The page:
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Boosters, Boomers, And Busters
October 6, 1996

MATTHEW 21:23-32

We used to think the world began at our borders. Jesus told us, "Go into all the world and preach the gospel." John Wesley said, "The world is my parish." Today is World Communion Sunday. Not long ago, we thought the world was somewhere beyond our borders. And, when we left the borders of the United States, we encountered cultures, customs, values, life styles, philosophies different from our own.

But, now we realize we don't have to cross borders to encounter differing cultures, values, and life styles; they are right here in our community, in our families, and sometimes under our roofs. And, I'm not necessarily talking about Hmongs or Hispanics. I'm talking about the different cultures we encounter among the generations. Some of you may have found it difficult to communicate with your children or your parents, and have said, "They belong to another generation. They live in a different world!" Yes, they do, and the church has had difficulty ministering to all the different worlds.

Actually, it's not a new problem. In the lesson read today, the chief priests and elders could not understand or accept either John the Baptist or Jesus. They were not talking the same language. They were not sharing common values. The common people, the ordinary people, the people who were at the bottom of the ladder, accepted, admired and to a degree, followed Jesus.

In our day, the United Methodist Church also has difficulty relating to the worlds of differing values and life styles. Sociologists have given names to the generation gaps that exist today. Sociologists feel that World War II changed the world drastically for those born after the war. The Vietnam War again changed the world drastically for those born during that war. The technological revolution then changed the world even more, and the United Methodist Church in particular has difficulty relating to the changes. The United Methodist Church does a good job with those who were born before 1946, but most congregations are markedly missing those born later.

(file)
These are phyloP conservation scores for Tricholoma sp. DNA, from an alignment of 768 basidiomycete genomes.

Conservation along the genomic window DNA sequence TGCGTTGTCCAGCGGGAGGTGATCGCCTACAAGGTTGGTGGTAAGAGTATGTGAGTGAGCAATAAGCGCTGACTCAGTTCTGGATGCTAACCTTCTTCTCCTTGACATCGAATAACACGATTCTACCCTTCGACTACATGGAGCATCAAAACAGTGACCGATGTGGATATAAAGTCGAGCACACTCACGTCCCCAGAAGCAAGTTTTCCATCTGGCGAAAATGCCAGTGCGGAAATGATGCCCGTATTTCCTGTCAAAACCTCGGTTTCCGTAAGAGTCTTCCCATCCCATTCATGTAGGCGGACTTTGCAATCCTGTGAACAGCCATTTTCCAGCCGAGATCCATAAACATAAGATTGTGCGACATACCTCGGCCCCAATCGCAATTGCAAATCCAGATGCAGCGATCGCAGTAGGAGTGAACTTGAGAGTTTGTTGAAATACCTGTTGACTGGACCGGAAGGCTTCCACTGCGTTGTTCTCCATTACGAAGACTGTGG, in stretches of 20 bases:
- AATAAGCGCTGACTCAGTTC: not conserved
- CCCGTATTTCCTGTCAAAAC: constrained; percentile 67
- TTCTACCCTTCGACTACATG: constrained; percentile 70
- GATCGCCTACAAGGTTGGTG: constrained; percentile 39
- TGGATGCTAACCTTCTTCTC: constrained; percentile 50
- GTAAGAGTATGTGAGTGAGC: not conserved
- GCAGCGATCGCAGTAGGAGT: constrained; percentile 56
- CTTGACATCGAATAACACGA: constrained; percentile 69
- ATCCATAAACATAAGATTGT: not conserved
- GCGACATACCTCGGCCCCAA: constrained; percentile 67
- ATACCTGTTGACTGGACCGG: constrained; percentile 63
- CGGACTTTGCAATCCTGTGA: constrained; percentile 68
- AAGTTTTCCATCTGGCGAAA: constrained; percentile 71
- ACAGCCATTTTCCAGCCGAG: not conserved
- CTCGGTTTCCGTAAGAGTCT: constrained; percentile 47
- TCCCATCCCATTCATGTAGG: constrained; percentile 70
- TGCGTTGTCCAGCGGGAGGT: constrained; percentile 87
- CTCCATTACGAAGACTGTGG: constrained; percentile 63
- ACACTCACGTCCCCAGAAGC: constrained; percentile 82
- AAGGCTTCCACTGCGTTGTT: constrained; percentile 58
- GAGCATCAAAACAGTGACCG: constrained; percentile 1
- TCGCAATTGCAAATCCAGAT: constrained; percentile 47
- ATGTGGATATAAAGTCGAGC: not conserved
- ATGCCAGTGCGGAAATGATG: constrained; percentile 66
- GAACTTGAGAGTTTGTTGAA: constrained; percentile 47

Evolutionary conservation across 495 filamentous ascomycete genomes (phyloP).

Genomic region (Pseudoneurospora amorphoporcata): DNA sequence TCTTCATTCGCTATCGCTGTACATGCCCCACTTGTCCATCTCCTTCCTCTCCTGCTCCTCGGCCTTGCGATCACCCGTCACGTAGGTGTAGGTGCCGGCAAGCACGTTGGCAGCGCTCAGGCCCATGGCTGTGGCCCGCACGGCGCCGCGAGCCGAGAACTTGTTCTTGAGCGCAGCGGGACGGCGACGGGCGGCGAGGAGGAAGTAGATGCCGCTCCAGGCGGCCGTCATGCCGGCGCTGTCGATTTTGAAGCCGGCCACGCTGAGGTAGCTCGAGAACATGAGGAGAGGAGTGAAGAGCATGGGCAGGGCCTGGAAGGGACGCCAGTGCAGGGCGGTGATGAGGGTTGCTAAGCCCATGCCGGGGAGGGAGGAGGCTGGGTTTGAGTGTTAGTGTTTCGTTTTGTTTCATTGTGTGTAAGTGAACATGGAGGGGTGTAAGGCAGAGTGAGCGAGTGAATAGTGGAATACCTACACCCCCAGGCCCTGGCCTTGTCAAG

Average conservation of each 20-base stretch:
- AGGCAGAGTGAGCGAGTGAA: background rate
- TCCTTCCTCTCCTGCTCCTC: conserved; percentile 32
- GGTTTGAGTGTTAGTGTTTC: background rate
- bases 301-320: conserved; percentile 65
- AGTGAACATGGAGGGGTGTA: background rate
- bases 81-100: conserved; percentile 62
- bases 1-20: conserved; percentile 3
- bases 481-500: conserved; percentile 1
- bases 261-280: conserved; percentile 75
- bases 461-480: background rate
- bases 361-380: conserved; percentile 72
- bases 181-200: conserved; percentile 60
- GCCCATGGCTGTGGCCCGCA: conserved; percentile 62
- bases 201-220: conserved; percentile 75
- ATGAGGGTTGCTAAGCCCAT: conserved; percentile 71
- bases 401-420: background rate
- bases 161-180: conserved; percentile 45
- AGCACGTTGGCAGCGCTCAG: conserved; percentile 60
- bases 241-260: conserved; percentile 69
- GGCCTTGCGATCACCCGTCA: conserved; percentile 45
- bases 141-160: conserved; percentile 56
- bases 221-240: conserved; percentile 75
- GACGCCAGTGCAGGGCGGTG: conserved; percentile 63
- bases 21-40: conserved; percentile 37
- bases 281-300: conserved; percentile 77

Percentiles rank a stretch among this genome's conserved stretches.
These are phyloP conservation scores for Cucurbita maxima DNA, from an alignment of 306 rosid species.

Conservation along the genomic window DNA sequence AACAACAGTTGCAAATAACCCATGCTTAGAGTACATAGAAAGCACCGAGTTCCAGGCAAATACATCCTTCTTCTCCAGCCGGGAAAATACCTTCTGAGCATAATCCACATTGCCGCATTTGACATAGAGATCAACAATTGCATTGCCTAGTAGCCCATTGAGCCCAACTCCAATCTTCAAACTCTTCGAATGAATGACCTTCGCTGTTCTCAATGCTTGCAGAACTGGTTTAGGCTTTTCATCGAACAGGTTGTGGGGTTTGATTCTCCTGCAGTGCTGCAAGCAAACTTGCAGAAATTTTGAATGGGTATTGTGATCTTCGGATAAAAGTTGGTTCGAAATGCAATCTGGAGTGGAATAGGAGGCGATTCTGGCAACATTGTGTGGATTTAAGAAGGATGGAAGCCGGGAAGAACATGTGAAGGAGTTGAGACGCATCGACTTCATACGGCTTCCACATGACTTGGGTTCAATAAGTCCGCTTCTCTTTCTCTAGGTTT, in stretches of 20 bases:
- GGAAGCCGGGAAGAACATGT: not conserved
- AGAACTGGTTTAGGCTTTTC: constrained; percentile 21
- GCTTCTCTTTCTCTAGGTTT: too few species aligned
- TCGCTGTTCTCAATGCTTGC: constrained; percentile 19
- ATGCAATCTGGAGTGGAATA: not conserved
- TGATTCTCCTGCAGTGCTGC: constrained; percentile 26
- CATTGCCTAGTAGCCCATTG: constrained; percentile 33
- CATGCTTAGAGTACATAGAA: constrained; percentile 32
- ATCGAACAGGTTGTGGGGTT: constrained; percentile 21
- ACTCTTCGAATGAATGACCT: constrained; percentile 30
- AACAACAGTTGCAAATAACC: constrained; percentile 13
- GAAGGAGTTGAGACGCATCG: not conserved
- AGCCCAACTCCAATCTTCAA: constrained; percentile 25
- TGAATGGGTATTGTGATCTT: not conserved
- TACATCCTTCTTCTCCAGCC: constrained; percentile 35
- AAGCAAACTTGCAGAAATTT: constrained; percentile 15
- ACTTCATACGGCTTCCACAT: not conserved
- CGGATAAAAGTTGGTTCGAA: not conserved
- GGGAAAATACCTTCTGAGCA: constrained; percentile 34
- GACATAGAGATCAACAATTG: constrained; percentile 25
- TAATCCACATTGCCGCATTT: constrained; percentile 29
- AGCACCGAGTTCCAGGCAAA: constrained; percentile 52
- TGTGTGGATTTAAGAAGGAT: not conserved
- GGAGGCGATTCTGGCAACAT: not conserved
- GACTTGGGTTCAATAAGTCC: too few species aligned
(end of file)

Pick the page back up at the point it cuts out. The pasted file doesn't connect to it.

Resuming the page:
Sociologists have named the generations Booster, Boomer, Buster, and Millennial Kids or MKs. How many of you are boosters--born before 1946? Boomers--born between 1946 and 1964? Busters-- born between 1965 and 1983? Millenial Kids-- born after 1983? Our congregation is very healthy, compared to many United Methodist congregations, because we have all four groups represented. We are doing a good job. However, we do have a disproportion of boosters compared with boomers and busters. One reason is because we have not seriously understood or recognized that there are generational gaps, and that the world to whom Jesus calls us to preach the gospel includes boomers, busters, and MKs.

Let's look at a few generalizations about each group, realizing these are generalizations and may not always apply to everyone. Boosters (born before 1946) are heavily influenced by the Great Depression. They believe in hard work and saving for a rainy day. They have a hard time understanding boomers and busters, and have a difficult time giving up authority to the younger people, especially in church.

I witnessed a classic example of how this works while on vacation this summer. We needed an oil change, and stopped at a garage in a small town in Kansas. When I paid the bill, I gave my credit card to the clerk who was a booster of my age or even a little older. He apologized for the time he was taking to process my card, He said, "They put in this new system." It took him longer to process my card than it did to change the oil! Standing at his side, was a high school student, probably working in the garage for the summer, who, I'm sure, knew how the new system worked.